Work performed from the beginning of the project to the end of the period covered by the report and main results achieved so far
In order to accomplish simultaneous prebiotic syntheses of all four canonical nucleosides, a new chemical pathway for pyrimidine nucleosides was designed in such a way that it complements that of purine nucleoside reported by the Carell group. More specifically, a nucleophilic pyrimidine precursor is synthesized from a prebiotic molecule called cyanoacetylene. The pyrimidine precursor is subsequently reacted with ribose to establish the N-glycosidic bond. Finally, this ribose-nucleobase precursor conjugate is treated with base under reductive conditions to furnish pyrimidine nucleosides. When this pathway was experimentally investigated, indeed the formation of pyrimidine nucleosides were observed in high yield, thus establishing the simultaneous formation of all canonical nucleosides under plausible prebiotic conditions. In addition to the above mentioned prebiotic synthesis of canonical nucleosides, the potential emergence of non-standard nucleosides which functioned in prebiotic world as a component of early RNA species or proto-RNA was also investigated. In particular, it was speculated that prebiotically available urea derivatives mimic canonical nucleobases by forming intramolecular hydrogen bonds. When these urea derivatives were reacted with ribose under plausible prebiotic conditions, formation of the corresponding nucleoside or pseudo-cyclic pyrimidine nucleosides was observed. These pseudo-cyclic pyrimidine nucleosides were then incorporated into RNA strands using modern synthetic methods to investigate their functions. Remarkably, it was revealed that these non-standard nucleosides form a relatively stable base pair with guanosine in the complementary strands. Taken all together, these results indicate the potential emergence and function of non-standard pseudo-cyclic pyrimidine nucleosides as a component of proto-RNA. In summary, through the PRENUCRNA project we discovered a unified prebiotic pathway for all four canonical nucleosides as well as potential evidence for the emergence and function of non-standard nucleosides on early earth.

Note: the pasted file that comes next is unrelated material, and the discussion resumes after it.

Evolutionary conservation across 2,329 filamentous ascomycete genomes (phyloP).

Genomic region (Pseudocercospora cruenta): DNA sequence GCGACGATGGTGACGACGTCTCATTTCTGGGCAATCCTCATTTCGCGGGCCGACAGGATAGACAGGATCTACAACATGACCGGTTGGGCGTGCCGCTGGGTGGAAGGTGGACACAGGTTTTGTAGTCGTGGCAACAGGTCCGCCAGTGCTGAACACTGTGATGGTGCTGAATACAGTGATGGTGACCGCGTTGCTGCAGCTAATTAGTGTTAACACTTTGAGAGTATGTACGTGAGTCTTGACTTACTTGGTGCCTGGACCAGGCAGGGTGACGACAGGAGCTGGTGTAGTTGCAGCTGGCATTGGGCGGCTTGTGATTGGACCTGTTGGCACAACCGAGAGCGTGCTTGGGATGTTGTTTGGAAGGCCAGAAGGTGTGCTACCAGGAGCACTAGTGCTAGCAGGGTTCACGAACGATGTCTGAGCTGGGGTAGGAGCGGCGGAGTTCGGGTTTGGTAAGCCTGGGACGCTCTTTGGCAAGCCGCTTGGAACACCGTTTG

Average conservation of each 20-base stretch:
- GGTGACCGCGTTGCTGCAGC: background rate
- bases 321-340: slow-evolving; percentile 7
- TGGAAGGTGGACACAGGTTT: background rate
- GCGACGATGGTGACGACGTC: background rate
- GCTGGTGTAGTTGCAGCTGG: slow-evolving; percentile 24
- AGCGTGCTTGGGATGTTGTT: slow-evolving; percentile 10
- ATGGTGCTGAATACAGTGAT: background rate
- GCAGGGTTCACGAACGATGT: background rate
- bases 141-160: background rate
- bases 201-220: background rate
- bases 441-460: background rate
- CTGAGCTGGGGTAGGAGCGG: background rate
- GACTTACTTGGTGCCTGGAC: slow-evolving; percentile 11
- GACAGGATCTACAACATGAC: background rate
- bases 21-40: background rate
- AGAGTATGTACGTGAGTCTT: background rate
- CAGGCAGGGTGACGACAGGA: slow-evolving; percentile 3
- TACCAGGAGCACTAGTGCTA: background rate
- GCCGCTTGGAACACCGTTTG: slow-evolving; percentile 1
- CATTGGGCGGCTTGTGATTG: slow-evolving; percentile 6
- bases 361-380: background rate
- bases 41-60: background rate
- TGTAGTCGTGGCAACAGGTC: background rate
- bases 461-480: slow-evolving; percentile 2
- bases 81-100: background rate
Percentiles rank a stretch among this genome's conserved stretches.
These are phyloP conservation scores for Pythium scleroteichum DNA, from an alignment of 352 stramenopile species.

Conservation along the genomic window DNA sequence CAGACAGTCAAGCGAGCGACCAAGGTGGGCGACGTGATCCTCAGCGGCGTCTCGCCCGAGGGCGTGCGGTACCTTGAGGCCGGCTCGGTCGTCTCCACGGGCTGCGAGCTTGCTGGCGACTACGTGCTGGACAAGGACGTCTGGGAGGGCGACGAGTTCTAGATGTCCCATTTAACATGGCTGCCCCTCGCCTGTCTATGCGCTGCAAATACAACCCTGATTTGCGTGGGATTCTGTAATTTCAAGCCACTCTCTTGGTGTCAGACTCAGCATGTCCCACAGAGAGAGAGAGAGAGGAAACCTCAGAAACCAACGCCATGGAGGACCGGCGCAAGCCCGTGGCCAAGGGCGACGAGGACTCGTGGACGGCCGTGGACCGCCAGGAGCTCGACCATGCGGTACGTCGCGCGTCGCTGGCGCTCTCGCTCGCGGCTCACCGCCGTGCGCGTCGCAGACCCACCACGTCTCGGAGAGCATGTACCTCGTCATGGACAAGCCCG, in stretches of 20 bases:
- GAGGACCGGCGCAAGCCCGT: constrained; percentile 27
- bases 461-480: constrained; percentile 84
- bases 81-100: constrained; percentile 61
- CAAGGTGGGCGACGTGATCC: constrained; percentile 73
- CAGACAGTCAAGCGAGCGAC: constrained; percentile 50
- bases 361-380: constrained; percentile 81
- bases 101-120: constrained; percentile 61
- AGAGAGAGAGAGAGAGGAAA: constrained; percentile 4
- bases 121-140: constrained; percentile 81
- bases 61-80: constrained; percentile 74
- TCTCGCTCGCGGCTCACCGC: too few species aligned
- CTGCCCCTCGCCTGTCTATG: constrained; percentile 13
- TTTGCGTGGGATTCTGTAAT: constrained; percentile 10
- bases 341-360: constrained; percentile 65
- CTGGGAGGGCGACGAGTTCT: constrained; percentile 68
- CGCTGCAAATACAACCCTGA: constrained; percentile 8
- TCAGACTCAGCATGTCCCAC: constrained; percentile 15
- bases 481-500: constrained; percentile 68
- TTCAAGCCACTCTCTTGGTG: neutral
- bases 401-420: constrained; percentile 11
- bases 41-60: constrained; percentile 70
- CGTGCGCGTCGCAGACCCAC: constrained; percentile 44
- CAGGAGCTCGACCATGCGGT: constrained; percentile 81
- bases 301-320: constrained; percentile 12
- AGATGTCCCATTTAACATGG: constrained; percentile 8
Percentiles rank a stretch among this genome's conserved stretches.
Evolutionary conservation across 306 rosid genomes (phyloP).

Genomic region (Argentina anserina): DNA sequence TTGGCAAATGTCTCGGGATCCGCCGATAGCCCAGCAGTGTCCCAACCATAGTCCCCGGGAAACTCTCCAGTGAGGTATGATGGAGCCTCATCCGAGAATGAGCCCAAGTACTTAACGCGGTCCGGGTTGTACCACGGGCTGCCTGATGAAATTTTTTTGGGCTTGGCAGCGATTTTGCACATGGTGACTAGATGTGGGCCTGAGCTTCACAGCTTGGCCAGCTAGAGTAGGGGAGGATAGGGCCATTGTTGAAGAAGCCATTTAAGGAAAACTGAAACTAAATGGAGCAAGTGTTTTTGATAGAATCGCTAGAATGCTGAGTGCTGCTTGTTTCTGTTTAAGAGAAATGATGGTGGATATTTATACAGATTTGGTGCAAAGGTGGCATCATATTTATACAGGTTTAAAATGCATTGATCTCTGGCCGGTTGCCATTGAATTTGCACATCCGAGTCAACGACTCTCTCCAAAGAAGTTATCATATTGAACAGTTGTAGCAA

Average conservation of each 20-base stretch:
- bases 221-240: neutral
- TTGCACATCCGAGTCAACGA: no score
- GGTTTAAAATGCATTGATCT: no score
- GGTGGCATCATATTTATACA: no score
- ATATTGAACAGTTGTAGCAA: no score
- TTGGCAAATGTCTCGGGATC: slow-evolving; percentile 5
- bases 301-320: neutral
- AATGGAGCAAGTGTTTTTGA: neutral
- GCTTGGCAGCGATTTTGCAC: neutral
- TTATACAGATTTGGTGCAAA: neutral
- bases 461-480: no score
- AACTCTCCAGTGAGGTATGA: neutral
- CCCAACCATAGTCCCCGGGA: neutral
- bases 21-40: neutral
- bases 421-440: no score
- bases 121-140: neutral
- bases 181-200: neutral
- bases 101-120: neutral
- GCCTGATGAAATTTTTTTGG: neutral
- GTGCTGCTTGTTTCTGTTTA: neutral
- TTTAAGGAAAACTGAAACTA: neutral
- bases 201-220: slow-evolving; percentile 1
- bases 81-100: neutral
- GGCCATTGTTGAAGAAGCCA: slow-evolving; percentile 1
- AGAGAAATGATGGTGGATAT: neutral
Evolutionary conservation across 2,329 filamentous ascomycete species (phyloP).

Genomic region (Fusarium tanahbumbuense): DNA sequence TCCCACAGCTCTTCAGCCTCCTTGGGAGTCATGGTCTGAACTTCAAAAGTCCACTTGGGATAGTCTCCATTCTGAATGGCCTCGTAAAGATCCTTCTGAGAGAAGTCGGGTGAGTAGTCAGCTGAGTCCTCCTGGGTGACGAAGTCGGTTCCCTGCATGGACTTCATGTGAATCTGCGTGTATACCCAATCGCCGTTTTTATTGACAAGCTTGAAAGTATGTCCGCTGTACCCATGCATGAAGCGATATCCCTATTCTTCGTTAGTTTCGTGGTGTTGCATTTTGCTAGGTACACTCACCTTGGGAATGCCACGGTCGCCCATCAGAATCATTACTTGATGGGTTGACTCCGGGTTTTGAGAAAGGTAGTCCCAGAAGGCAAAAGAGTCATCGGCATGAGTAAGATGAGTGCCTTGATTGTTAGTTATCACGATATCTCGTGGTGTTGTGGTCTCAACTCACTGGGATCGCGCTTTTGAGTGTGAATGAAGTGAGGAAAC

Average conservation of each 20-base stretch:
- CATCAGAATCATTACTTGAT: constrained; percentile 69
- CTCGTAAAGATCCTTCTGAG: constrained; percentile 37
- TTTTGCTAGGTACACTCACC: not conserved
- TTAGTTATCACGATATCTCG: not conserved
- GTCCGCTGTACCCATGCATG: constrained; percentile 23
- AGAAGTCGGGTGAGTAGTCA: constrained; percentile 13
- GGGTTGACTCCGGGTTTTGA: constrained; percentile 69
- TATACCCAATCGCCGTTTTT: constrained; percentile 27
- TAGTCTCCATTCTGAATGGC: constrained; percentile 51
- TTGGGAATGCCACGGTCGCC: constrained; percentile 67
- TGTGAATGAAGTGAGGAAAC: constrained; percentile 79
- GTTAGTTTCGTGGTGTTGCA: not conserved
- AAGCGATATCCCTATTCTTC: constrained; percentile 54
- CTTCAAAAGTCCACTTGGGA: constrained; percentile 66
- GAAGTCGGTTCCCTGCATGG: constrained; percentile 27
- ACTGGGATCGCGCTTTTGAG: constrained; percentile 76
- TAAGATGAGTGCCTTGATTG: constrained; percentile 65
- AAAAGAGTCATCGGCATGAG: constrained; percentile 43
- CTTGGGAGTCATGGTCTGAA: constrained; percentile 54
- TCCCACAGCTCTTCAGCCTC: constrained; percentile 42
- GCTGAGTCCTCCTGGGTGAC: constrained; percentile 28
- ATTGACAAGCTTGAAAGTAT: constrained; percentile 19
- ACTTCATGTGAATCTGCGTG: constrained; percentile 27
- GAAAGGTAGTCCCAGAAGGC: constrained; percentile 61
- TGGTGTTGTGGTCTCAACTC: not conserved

Progress beyond the state of the art and expected potential impact (including the socio-economic impact and the wider societal implications of the project so far)
How the first life appeared on the early earth is one of the most formidable yet interesting scientific questions, and attracts the attention of wide range of people from both scientific as well as non-scientific communities. Formation of RNA on the early earth is believed to have played important role to begin the primitive life forms, and therefore the elucidation of the plausible chemical route to the prebiotic synthesis of RNA has been a long-standing goal in the field. Although it seems plausible prebiotic pathways have been demonstrated for both canonical pyrimidine and purine nucleosides from different research groups, there is critical contradiction among the reported pathways; the chemical conditions utilized for the reported purine and pyrimidine nucleoside synthesis differ significantly. This inconsistency must be addressed as it gives rise to the question of how the canonical nucleosides emerged from the prebiotic world together in equal abundancies, hence the validity of “RNA World” theory. With the results obtained from this project, it is now clear that all canonical nucleosides can be formed simultaneously under the same conditions. The results drastically strengthen the “RNA World” hypothesis by solving its Achilles’ heel and will facilitate the origin of life research by providing new insight for the scientists throughout the field. In addition, it was discovered that non-standard nucleosides bearing urea moieties as nucleobase surrogates are capable of forming stable base pairs, thus providing new insight into the possible existence of proto-RNA or more preliminary RNA that functioned in the origin of life event. Such results obtained in this study should be of great interest not only to scientists who work in the filed but also to the people who are not in scientific communities. Ultimately, these results could attract the curiosity and eager minds of a general audience to the wonders of origin-of-life sciences, not only as a career pathway but also as a way of inspiring the new generation of scientists interested in the origin of life, creation of life and space exploration.